Kathu Street Culture Festival 2012
The 4th annual Kathu street festival was held on August 4th - 6th 2012. A great little local event that has grown considerably since the first time it was held in 2009. Kathu is an older area of Phuket with many older Chinese-Thai residents who are quite proud of their history and are doing plenty to preserve their heritage and educate locals and tourists about the "real" Phuket that exists away from the beaches. This is also the main aim of this blog, so I love festivals like this one, and I am happy to say that I did see a few more tourist faces in the streets this year. It was promoted in the local news, there were roadside signs up all around the area, and I kept mentioning the festival on Twitter.
There were already some street stalls set up a couple of days in advance, and by the 4th, there were stalls running for about 1km along the road through Kathu Village, and the weather was looking very good too (this low season has had a lot of hot sunny weather). On the first evening of last year's festival, the street parade was delayed by heavy rain. It was also delayed this year. Supposed to start at 5:30pm, but nothing was happening ... maybe I had the date wrong? But I was sure the main parade was on the first evening... Finally around 6:15pm the parade appeared. I had not quite got the message that the processio started outside the village, unlike the last few years when it all started in the village. Again the procession was full of colour and smiles.
There were no amazing Chinese opera style costumes like the last few years.. Shame, they were my favourites! But a great deal of variety of costume and featuring a cross section of Phuket's people. Phuket has a big mix of ethnic Malays, Chinese-Thai and a sprinkling of sea gypsies, plus a growing foreign population with lots of workers living in Phuket who are originally from other areas of Thailand. There is also a big mix of Buddhism, Islam and Chinese beliefs here.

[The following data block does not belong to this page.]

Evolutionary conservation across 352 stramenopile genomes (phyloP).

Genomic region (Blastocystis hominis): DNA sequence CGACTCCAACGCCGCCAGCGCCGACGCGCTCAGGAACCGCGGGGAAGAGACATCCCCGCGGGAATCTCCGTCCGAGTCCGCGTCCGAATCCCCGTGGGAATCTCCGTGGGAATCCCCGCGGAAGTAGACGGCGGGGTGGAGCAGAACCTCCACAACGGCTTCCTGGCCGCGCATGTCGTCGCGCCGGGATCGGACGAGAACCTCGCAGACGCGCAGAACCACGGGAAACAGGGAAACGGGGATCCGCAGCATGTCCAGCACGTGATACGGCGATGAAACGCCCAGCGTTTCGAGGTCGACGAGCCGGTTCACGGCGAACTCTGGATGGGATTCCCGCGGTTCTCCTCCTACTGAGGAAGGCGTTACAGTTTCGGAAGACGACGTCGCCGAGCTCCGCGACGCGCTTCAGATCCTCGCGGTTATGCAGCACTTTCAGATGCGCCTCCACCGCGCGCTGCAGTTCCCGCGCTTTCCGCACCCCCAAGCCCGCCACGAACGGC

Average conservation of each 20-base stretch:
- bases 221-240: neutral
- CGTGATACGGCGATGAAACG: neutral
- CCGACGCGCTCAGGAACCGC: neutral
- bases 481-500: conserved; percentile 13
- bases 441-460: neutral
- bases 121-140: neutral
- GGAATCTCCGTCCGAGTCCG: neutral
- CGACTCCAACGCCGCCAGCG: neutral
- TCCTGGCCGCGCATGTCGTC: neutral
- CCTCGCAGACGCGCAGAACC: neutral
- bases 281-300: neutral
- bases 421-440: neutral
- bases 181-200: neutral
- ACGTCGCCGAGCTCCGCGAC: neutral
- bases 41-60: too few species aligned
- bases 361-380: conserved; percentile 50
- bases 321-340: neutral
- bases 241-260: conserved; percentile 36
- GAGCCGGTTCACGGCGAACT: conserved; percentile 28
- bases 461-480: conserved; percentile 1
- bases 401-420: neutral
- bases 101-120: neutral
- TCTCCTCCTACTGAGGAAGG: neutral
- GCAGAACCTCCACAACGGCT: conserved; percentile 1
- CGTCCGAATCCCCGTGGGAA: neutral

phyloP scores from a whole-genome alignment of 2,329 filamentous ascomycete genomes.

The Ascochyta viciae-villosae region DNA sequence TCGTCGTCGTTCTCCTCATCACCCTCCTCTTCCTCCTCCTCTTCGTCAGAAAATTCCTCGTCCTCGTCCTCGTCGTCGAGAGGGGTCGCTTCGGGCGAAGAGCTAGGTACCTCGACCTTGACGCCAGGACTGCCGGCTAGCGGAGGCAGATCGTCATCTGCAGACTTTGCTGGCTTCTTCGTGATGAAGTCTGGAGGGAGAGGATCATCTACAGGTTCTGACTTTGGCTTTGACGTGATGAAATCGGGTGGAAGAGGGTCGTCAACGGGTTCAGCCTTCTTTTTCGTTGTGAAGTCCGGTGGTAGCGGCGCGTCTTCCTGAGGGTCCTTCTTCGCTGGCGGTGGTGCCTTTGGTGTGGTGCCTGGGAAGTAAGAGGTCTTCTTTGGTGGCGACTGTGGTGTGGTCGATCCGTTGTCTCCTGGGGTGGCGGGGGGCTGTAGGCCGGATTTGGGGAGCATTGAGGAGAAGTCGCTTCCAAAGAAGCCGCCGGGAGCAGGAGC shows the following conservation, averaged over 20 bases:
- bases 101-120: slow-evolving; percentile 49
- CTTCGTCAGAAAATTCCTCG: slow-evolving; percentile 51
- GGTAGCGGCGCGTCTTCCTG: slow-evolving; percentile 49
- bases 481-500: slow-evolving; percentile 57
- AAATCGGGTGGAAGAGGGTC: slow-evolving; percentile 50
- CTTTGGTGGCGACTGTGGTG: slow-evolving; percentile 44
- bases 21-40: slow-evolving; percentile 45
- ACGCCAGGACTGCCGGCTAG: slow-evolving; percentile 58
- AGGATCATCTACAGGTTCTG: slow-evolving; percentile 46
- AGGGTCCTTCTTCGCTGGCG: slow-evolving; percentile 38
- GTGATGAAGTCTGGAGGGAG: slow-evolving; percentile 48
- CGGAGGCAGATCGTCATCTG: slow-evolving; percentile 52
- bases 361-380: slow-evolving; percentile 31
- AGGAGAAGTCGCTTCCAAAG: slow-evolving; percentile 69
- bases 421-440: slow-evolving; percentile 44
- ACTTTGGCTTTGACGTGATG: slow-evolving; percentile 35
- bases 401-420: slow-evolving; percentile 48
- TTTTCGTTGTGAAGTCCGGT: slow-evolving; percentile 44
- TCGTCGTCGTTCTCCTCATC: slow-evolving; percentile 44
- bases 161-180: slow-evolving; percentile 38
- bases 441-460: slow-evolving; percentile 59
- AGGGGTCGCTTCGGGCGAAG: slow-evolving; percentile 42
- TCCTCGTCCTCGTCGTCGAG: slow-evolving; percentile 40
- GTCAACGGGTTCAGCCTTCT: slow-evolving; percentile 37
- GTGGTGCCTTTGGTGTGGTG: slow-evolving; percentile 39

(above) A local Kathu resident watches the festival from outside his house.
If you visit a local festival like this, no need to worry about dinner. The streets are lined with stalls and most of them are selling food. As soon as I started walking after the procession, I found mango with sticky rice, and this was next to a stall selling spicy Sai-Ua sausages which are a north Thai specialty.
We went along again on the second evening (5th August) mostly to eat, but there were also quite a lot of stalls selling arts and crafts, and my wife stocked up on bargains like some very nice candlesticks at 50 Baht each and some wooden dolphins which she said cost only 10 Baht each. Not sure what we'll do with them! Aside from the stalls and the food, there were several places in the village with historical information, mock ups of old houses and displays of old photos. Kathu has plenty of history, a lot more can be found at the nearby Tin Mining Museum.
The hot weather was a blessing, no rain fell during the festival, and muic continued on several stages into the night. We could hear it from our house. We did not stay out late ourselves, just until around 8pm each evening. The streets were decorated with lanterns ...
And I found a way to cool down ...
(above) One of several stages around the village with music and dancing. There was plenty going on during the 3 night festival and the streets were full of people. Kathu village is normally very very quiet, only wakes up for festivals. It'll be busy again during the Phuket Vegetarian Festival, which is from 14 - 24 October. The Chinese shrine in Kathu is one of the centers for that festival, which is my favourite event in Phuket! Looking forward to it! And before that, there's another interesting festival, called the Por Tor Festival, also known as the Hungry Ghost Festival, which is on from 31st August to 6th September 2012. And this is the stuff that makes up the beating heart of Phuket.
Map of the Kathu area
View Kathu Village Phuket in a larger map